While this crackdown was long overdue, the Ministry of Health should be supported in their quest to restore sanity to government health units.
Theft of drugs is a big problem in all government health facilities across the country where supplies run out in just a matter of hours.
Because 95% of Uganda is endemic to malaria, Coartem, the most effective treatment against drug-resistant malaria, sells like hot cake.
Malaria is the highest killer disease in Uganda, accounting for up to 14% of all the in-patient deaths or 320 deaths daily.
Malaria takes 40% of the health facilities expenditure. On average, Ugandan families spend 10% of their household incomes on malaria treatment, with the expenditure rising to 25% in poor rural households. The poor households are therefore, worst hit by this killer disease.
While the Government is striving to improve health services, including the provision of essential drugs free of charge, this effort is being frustrated by selfish and heartless health workers and their capitalist accomplices.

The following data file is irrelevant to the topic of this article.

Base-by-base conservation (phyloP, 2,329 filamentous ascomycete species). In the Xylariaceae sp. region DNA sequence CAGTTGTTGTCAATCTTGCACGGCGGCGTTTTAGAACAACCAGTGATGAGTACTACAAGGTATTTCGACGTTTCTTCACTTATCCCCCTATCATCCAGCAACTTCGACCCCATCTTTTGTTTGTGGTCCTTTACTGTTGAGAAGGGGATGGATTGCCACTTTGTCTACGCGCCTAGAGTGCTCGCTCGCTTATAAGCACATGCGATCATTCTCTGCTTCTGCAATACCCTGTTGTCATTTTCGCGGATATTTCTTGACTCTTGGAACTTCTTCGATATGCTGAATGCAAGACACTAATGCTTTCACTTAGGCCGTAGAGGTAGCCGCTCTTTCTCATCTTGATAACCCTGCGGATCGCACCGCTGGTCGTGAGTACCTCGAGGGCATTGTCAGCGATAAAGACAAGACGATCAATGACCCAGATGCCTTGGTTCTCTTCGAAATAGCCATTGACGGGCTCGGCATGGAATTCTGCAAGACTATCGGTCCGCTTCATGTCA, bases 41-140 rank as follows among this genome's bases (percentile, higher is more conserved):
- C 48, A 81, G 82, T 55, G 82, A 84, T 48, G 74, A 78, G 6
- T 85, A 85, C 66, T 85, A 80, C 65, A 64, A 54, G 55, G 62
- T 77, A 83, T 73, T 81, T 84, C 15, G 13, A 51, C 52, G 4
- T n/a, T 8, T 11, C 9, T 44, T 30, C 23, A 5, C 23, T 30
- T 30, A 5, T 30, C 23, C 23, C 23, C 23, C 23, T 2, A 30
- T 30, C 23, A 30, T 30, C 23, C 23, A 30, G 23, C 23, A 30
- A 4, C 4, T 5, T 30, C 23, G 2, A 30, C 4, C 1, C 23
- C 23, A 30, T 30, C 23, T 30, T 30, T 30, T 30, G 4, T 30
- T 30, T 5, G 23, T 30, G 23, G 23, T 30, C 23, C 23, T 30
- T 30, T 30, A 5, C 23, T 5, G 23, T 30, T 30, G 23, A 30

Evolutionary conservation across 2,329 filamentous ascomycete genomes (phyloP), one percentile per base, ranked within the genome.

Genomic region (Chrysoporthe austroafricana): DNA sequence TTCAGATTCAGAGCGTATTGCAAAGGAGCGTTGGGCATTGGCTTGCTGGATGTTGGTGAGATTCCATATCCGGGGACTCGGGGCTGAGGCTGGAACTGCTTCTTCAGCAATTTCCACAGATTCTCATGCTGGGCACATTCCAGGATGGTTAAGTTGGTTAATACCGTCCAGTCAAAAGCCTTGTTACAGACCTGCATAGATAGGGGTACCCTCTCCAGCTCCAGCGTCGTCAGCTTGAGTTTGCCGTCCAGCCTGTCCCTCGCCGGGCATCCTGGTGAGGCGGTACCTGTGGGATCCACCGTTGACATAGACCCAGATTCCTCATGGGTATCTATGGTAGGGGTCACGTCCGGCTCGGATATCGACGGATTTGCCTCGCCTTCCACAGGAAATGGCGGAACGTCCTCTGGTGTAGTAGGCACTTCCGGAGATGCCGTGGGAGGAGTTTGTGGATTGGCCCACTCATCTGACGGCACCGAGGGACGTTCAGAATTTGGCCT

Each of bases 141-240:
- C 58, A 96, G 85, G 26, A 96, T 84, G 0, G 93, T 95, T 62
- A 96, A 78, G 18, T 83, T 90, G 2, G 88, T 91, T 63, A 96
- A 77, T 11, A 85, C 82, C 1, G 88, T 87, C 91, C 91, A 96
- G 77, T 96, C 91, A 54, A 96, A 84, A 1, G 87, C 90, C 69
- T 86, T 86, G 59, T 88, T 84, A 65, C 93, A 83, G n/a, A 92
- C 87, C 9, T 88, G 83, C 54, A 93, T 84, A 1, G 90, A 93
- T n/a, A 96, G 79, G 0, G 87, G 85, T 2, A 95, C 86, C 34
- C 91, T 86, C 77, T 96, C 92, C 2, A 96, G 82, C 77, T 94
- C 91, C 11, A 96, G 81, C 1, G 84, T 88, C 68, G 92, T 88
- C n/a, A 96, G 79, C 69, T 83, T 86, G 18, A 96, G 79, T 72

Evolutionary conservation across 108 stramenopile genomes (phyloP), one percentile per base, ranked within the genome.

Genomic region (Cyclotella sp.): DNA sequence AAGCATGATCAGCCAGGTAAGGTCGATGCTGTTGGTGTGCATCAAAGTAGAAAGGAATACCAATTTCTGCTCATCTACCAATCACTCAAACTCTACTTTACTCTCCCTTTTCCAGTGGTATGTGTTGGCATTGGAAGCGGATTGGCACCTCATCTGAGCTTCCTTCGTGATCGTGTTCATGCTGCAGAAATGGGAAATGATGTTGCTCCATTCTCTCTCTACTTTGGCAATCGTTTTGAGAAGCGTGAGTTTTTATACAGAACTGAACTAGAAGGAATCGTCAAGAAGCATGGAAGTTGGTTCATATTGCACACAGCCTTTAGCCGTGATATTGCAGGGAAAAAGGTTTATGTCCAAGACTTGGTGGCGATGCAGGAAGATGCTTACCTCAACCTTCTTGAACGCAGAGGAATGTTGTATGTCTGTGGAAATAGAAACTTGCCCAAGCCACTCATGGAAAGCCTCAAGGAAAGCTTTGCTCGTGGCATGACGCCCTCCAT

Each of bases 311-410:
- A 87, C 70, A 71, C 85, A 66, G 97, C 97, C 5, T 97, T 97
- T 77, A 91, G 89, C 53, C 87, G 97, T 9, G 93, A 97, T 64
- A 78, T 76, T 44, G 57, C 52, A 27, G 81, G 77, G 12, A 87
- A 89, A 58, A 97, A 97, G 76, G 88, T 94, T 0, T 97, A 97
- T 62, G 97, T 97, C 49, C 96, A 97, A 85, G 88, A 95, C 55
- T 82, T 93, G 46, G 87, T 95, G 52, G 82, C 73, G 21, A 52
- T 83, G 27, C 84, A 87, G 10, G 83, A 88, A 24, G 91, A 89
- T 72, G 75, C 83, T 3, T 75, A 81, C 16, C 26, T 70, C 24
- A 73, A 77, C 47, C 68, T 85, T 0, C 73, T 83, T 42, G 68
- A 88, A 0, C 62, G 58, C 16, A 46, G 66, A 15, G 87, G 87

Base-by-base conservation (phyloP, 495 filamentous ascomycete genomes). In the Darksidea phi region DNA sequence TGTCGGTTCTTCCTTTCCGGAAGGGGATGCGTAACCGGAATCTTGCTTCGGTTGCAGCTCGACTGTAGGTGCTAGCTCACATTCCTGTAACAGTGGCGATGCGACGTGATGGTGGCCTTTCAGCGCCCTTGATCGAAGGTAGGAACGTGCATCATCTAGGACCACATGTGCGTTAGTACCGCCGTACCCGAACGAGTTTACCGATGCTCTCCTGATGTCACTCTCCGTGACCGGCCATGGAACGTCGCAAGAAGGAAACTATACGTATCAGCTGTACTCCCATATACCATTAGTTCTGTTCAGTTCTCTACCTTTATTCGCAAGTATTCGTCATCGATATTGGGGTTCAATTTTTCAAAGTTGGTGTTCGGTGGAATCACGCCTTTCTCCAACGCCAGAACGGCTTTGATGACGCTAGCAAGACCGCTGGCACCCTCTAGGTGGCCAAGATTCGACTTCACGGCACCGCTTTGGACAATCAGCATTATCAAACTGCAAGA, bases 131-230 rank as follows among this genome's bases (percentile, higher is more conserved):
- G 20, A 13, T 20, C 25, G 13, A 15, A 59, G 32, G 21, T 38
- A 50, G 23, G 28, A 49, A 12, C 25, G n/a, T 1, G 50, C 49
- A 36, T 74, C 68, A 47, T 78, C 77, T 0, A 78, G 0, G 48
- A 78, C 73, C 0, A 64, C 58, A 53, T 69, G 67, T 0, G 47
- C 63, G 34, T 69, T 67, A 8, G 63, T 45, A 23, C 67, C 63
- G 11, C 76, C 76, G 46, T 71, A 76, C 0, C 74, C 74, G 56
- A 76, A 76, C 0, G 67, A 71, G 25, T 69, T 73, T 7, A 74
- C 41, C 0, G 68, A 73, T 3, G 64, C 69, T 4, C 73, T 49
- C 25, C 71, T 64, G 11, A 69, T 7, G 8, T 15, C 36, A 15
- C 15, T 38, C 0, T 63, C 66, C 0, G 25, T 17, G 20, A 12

This should not be allowed to continue. Uganda spends $347m (sh593b) annually on malaria control and the recent crackdown calls for a tracer study on how much of this money actually reaches the intended beneficiaries.
The Global and GAVI fund scandals are indications that we have some unpatriotic Ugandans who do not care about the sick. The big thefts should not blindfold us because Government could as well be losing billions of shillings in small thefts of drugs from its facilities across the country.
The Government and the National Drug Authority should, therefore, intensify the crackdown countrywide and ruthlessly deal with the culprits to make dealing in stolen government drugs a very risky and unattractive business.
Theft of drugs should be checked